Familiar beaches, yes, but never the same beaches. A lot depends on so many things. This week we’ve had heavy seas, so things that were exposed last week, are covered with sand, and quite deep pools, goudged out by the sea, are swirling around rocks where no deep pools were before. This week low tide is higher than it was last week, so rocks we could walk around then become impassable without wet legs up to the knee. Today the sun is behind cloud and there’s no need to remove layers of clothing as we walk. The light is perfect, a grey wash, slightly luminous, reflecting rocks (mylonite, chert) and clouds in the encroaching water. The chevrons are splendidly etched, and colours in the rocks vibrate, whereas last visit in blazing sun we saw only darkness, coaxed into some detail by post-processing.
Warning: If you don’t share my passion for patterns on rock faces, you might like to give this post a miss. I’m probably guilty of the imitative fallacy in attempting to create in my reader sighs of ecstasy to mirror my experience.
I’m back on the job with a series which has been languishing since December 2015. McKenzie is my 26th Eurobodalla beach: I’ve now visited about a third of the beaches my shire has to offer. The last time I visited McKenzie was probably 30 years ago, on December 25th, the inaugural “Just a vegemite sandwich for Christmas lunch, as long as there’s a surf” celebration.
This morning the sun is bright and the sky blue, with just a few clouds and initially a slight crispness to the air. It’s a small beach and exactly as I remember it, enclosed in a hug between two headlands. One end is sunny, the other in the shade. I opt for the shady end first, mainly because the other end is overlooked by a couple of houses. I crunch through deep shell grit, popping the occasional seaweed bubble. You could easily forget that the coast road swoops past just behind the sand as you become mesmerised by the patterns on the rocks. I find myself muttering ecstatically every time I turned my eyes in a different direction – not only rocks but rockpools, the blue sea, the green weed, and that Australian autumn air on my skin. I’m wary near the cliffs: the tumble of rocks is a warning.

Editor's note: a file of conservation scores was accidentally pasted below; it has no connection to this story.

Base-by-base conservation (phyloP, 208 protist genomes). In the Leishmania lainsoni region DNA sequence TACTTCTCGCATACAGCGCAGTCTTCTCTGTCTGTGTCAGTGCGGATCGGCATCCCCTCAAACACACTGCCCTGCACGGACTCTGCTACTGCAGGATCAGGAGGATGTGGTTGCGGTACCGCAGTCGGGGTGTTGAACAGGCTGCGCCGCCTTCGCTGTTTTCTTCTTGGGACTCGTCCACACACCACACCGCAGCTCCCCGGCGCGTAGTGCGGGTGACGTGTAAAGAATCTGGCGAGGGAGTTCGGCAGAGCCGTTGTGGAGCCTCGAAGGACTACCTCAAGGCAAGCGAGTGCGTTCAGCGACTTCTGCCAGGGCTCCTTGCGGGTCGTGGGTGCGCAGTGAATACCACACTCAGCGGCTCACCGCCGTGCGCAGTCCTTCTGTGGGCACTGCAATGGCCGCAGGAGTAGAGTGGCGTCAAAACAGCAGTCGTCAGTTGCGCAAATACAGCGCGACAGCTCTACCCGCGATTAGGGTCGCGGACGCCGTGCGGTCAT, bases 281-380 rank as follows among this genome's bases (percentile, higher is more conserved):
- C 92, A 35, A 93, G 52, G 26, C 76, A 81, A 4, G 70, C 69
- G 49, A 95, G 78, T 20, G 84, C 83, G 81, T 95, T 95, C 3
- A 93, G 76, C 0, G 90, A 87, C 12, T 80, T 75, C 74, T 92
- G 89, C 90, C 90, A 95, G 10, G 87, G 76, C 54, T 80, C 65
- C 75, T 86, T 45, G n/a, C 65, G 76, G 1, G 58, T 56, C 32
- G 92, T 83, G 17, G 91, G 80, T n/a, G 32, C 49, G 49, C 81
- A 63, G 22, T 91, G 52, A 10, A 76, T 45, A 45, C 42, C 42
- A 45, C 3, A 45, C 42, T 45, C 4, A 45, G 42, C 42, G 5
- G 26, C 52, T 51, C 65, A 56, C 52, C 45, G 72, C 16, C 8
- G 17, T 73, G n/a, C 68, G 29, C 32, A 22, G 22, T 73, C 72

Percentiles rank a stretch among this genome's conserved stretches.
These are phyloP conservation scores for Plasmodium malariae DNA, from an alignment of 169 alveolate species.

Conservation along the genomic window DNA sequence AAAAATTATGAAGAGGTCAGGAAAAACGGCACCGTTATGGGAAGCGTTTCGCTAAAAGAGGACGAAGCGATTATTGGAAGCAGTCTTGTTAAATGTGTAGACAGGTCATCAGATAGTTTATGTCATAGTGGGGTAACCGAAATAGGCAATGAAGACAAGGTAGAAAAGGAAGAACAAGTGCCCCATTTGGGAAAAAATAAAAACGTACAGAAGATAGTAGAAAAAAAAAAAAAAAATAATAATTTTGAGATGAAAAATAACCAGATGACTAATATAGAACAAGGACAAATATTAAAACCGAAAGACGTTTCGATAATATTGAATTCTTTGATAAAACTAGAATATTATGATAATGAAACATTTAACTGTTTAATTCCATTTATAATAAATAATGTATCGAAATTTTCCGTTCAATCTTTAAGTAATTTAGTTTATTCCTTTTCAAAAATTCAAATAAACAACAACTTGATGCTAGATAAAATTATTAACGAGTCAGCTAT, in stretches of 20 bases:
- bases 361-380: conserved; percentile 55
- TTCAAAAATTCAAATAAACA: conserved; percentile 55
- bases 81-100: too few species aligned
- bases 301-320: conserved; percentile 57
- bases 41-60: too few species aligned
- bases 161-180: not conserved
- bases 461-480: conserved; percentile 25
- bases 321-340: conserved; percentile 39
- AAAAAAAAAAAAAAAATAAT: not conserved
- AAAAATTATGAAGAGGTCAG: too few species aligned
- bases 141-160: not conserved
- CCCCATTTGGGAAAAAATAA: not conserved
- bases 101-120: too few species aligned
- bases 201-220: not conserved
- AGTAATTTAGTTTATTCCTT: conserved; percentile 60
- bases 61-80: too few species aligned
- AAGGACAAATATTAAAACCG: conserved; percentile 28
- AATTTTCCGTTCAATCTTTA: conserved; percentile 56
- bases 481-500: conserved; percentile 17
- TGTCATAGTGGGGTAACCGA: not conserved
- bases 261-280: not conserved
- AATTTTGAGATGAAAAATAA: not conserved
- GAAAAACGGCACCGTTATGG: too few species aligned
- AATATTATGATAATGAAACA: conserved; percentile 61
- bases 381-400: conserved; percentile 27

The south end of the beach isn’t as dramatic in its patternings, maybe because sun bleaches colour, maybe because my appetite for visual wonders is sated. As I walk across the sand, I see remnants – the inside and the broken shell of a sea urchin; the curling track of a shell-creature; and an operculum, once doorway to the home of another shell-creature. By the time I leave the beach to buy a stove, pick up twin portraits from the framer, price carpet to protect against dog-grime, and acquire touch-up paint for the mini-scratches on the car’s paintwork, the sea and the beach are both occupied by pleasure seekers. Lads lie on their boards, waiting for a wave and children sit at the waterline collecting shells. I’m leaving the beach in good hands.
On another perfect weekend day, the dog drops me off at the southern end of Carters Beach, above rolling waves and a crowd of five surfers, sitting on their boards out beyond the rock platform. I ramble round the rocks, enjoying the honeycombing, the colours and the great burst of white spray rising up as the the three-footers break against them. To the south, Narooma buildings are visible on the headland above the breakwater.
Carters Beach is only 300 metres long, so before I know it I’m heading round the rocks, great barnacled slabs, towards Reef Beach. I assess the incoming waves before I scurry around on the sea side without getting my feet wet to preserve the privacy of a topless sunbather in a secluded spot amongst the outcrops. A dog is having a great stick-chasing time in and out of the water. There are pines along the top of the patterned rocks marking the boundary of the beach; casuarinas with their tops flattened to an acute angle by prevailing winds; elegant fountains of grass. The reef is dark beneath the breaking water, and pinkish with weed as it emerges flat-topped close to the shore above the roiling foam of the waves.
The beach opens out into a rocky recess, but I am becoming invisible to my pick-up dog, so I head back to the stairs leading up to Anton’s cafe where a crowd is enjoying the view and Sunday lunch.